The BBC (Radio 4) has recently broadcasted the story of an elder lady who has been inundated with letters from charities, and debates on this issue with representatives of various fundraising bodies.
The radio program (28 minutes) was on air on the 6th October 2017, and is this available through this link.
90 year-old Barbara Smith loves donating to good causes, but has discovered some of the UK's biggest charities have bought and sold her name and address. It's meant she's been inundated with letters from charities she's never heard of.
In this programme Barbara, with the help of her Producer, Lydia Thomas, investigates which charities have traded in her personal details, uncovering a web of buying and selling, and asks the charities why they did it.
The charity sector has been under fire from the government about how it raises money. After the death of the poppy seller Olive Cooke, charities were criticised for harassing elderly and vulnerable people, calling people registered on a no calls list, and buying and selling donor's personal details in order to send them unsolicited letters.
Barbara discovers that women of her age are particularly lucrative for charities, and some charities have taken advantage of that generosity.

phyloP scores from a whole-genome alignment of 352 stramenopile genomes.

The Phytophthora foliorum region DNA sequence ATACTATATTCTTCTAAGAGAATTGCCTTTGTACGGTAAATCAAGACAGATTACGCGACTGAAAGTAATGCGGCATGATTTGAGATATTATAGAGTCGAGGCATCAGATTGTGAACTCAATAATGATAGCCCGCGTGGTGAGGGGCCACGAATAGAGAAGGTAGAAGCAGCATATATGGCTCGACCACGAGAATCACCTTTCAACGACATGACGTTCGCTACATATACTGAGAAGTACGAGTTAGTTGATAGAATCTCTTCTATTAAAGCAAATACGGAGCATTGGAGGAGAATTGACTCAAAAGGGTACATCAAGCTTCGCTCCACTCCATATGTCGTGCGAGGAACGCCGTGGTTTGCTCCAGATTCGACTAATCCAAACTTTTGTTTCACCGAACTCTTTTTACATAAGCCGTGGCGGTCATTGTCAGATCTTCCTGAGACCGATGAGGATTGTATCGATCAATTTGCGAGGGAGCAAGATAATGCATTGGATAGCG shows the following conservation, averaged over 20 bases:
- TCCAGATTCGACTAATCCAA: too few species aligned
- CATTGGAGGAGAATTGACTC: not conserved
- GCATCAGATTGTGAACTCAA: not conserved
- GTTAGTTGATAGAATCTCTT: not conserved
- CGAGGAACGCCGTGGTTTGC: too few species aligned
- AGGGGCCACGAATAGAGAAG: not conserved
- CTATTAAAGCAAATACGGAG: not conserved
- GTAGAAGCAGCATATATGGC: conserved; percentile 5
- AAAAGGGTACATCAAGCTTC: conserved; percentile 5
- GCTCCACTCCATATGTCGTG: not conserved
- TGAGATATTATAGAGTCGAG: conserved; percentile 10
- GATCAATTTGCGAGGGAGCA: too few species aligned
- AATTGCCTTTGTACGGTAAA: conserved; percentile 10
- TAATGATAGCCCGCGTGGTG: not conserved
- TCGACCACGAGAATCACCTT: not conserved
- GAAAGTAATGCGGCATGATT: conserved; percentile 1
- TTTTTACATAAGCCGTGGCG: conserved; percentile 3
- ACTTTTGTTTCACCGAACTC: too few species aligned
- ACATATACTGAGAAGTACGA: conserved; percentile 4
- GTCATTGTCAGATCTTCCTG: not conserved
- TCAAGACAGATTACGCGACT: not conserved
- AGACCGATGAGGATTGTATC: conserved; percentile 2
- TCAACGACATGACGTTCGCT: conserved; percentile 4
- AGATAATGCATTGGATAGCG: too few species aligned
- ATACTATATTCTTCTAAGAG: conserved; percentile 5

Smile Train, a charity that admits to sharing Barbara's data with other charities explains to Barbara why they traded her name and address - a practice they have since stopped.
Barbara has donated to Oxfam every month for 30 years; Mark Goldring, the charity's Chief Executive invites Barbara to Oxfam's offices to show her the work the charity does.
Barbara also finds out how the bad news stories about charities, including Oxfam have forced the charity to think about how it fundraises.
Barbara interviews charity regulators who brought in new rules for charities: Paula Sussex from the Charity Commission, and Michael Grade, Chair of the Fundraising Regulator meet with Barbara.
Civil Society has summarized the reactions of some of the charities that had been criticized in the radio program.
According to Civil Society, the British Red Cross says it has never sold supporters' personal details.
A Red Cross spokeswoman confirmed that “The British Red Cross has never sold the personal details of its supporters and stopped sharing them with other charities in May 2015".
Susu Stinton, trustee of Smile Train was interviewed by Mrs. Smith, and said that while the charity does not share supporter’s personal details anymore.
“It was so widespread, I think you’d actually be harder pushed to find a charity which didn’t share data” between 2010 and 2015, when the practice was banned.
Marie Curie said: "As we said in the programme we have no record of Ms Smith's details. We no longer share data with other charities or third parties.”